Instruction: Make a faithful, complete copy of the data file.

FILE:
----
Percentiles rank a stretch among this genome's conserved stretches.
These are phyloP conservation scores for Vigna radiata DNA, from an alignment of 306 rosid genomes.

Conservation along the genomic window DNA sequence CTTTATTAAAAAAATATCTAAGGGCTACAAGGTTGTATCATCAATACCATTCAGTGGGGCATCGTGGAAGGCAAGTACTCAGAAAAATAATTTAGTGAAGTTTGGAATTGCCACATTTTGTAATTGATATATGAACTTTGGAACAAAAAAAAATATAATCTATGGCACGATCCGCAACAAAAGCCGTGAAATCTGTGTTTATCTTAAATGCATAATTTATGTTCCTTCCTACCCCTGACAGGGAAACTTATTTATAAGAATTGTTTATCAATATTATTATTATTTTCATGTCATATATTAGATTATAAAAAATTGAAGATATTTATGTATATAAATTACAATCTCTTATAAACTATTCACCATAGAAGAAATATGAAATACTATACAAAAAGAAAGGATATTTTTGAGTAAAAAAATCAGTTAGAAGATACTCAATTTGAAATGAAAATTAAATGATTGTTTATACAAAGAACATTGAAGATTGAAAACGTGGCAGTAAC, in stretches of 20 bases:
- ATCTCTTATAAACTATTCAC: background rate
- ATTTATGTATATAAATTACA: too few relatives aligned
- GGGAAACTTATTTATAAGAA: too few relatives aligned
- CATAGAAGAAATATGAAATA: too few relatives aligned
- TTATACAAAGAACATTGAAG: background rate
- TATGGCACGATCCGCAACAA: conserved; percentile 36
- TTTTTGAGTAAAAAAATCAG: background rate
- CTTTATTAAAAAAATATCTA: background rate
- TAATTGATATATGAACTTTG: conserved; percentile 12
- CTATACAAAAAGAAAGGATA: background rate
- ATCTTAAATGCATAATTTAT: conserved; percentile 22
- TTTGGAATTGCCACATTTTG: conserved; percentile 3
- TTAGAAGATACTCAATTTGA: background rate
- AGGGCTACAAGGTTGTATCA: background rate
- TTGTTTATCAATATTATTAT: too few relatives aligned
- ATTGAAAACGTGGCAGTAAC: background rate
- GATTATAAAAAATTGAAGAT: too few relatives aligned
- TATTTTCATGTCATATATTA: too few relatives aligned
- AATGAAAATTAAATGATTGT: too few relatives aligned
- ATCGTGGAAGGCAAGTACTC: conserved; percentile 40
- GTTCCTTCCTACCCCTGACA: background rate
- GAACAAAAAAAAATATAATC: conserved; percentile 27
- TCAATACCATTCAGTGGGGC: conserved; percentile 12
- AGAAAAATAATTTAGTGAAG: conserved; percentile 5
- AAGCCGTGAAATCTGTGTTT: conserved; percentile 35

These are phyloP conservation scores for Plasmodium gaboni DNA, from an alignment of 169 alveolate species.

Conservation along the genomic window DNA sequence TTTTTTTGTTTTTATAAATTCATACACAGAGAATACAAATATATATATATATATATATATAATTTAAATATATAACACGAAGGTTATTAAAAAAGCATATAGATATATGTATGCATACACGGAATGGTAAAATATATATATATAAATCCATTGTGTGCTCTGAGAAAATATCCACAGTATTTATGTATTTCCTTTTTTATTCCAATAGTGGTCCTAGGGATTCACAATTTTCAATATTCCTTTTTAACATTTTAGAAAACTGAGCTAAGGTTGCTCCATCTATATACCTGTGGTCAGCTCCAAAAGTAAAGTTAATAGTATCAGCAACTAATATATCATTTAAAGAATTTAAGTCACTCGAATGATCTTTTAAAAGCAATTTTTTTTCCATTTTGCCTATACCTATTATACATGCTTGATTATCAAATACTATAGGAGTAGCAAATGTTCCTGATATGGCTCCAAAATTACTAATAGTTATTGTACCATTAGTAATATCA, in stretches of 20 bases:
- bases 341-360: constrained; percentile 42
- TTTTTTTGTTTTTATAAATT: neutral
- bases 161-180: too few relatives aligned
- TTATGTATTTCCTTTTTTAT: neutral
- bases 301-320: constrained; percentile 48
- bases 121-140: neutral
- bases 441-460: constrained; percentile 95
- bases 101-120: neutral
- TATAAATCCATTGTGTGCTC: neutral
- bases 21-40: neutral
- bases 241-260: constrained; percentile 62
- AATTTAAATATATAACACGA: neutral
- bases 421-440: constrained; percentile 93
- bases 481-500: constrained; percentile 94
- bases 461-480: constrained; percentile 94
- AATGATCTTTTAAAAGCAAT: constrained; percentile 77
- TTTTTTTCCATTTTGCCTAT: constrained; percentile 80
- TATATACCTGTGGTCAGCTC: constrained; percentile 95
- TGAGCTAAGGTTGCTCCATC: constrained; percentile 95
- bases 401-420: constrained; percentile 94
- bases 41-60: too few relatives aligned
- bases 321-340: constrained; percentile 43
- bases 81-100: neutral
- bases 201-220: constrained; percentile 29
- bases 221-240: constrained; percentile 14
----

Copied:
Percentiles rank a stretch among this genome's conserved stretches.
These are phyloP conservation scores for Vigna radiata DNA, from an alignment of 306 rosid genomes.

Conservation along the genomic window DNA sequence CTTTATTAAAAAAATATCTAAGGGCTACAAGGTTGTATCATCAATACCATTCAGTGGGGCATCGTGGAAGGCAAGTACTCAGAAAAATAATTTAGTGAAGTTTGGAATTGCCACATTTTGTAATTGATATATGAACTTTGGAACAAAAAAAAATATAATCTATGGCACGATCCGCAACAAAAGCCGTGAAATCTGTGTTTATCTTAAATGCATAATTTATGTTCCTTCCTACCCCTGACAGGGAAACTTATTTATAAGAATTGTTTATCAATATTATTATTATTTTCATGTCATATATTAGATTATAAAAAATTGAAGATATTTATGTATATAAATTACAATCTCTTATAAACTATTCACCATAGAAGAAATATGAAATACTATACAAAAAGAAAGGATATTTTTGAGTAAAAAAATCAGTTAGAAGATACTCAATTTGAAATGAAAATTAAATGATTGTTTATACAAAGAACATTGAAGATTGAAAACGTGGCAGTAAC, in stretches of 20 bases:
- ATCTCTTATAAACTATTCAC: background rate
- ATTTATGTATATAAATTACA: too few relatives aligned
- GGGAAACTTATTTATAAGAA: too few relatives aligned
- CATAGAAGAAATATGAAATA: too few relatives aligned
- TTATACAAAGAACATTGAAG: background rate
- TATGGCACGATCCGCAACAA: conserved; percentile 36
- TTTTTGAGTAAAAAAATCAG: background rate
- CTTTATTAAAAAAATATCTA: background rate
- TAATTGATATATGAACTTTG: conserved; percentile 12
- CTATACAAAAAGAAAGGATA: background rate
- ATCTTAAATGCATAATTTAT: conserved; percentile 22
- TTTGGAATTGCCACATTTTG: conserved; percentile 3
- TTAGAAGATACTCAATTTGA: background rate
- AGGGCTACAAGGTTGTATCA: background rate
- TTGTTTATCAATATTATTAT: too few relatives aligned
- ATTGAAAACGTGGCAGTAAC: background rate
- GATTATAAAAAATTGAAGAT: too few relatives aligned
- TATTTTCATGTCATATATTA: too few relatives aligned
- AATGAAAATTAAATGATTGT: too few relatives aligned
- ATCGTGGAAGGCAAGTACTC: conserved; percentile 40
- GTTCCTTCCTACCCCTGACA: background rate
- GAACAAAAAAAAATATAATC: conserved; percentile 27
- TCAATACCATTCAGTGGGGC: conserved; percentile 12
- AGAAAAATAATTTAGTGAAG: conserved; percentile 5
- AAGCCGTGAAATCTGTGTTT: conserved; percentile 35

These are phyloP conservation scores for Plasmodium gaboni DNA, from an alignment of 169 alveolate species.

Conservation along the genomic window DNA sequence TTTTTTTGTTTTTATAAATTCATACACAGAGAATACAAATATATATATATATATATATATAATTTAAATATATAACACGAAGGTTATTAAAAAAGCATATAGATATATGTATGCATACACGGAATGGTAAAATATATATATATAAATCCATTGTGTGCTCTGAGAAAATATCCACAGTATTTATGTATTTCCTTTTTTATTCCAATAGTGGTCCTAGGGATTCACAATTTTCAATATTCCTTTTTAACATTTTAGAAAACTGAGCTAAGGTTGCTCCATCTATATACCTGTGGTCAGCTCCAAAAGTAAAGTTAATAGTATCAGCAACTAATATATCATTTAAAGAATTTAAGTCACTCGAATGATCTTTTAAAAGCAATTTTTTTTCCATTTTGCCTATACCTATTATACATGCTTGATTATCAAATACTATAGGAGTAGCAAATGTTCCTGATATGGCTCCAAAATTACTAATAGTTATTGTACCATTAGTAATATCA, in stretches of 20 bases:
- bases 341-360: constrained; percentile 42
- TTTTTTTGTTTTTATAAATT: neutral
- bases 161-180: too few relatives aligned
- TTATGTATTTCCTTTTTTAT: neutral
- bases 301-320: constrained; percentile 48
- bases 121-140: neutral
- bases 441-460: constrained; percentile 95
- bases 101-120: neutral
- TATAAATCCATTGTGTGCTC: neutral
- bases 21-40: neutral
- bases 241-260: constrained; percentile 62
- AATTTAAATATATAACACGA: neutral
- bases 421-440: constrained; percentile 93
- bases 481-500: constrained; percentile 94
- bases 461-480: constrained; percentile 94
- AATGATCTTTTAAAAGCAAT: constrained; percentile 77
- TTTTTTTCCATTTTGCCTAT: constrained; percentile 80
- TATATACCTGTGGTCAGCTC: constrained; percentile 95
- TGAGCTAAGGTTGCTCCATC: constrained; percentile 95
- bases 401-420: constrained; percentile 94
- bases 41-60: too few relatives aligned
- bases 321-340: constrained; percentile 43
- bases 81-100: neutral
- bases 201-220: constrained; percentile 29
- bases 221-240: constrained; percentile 14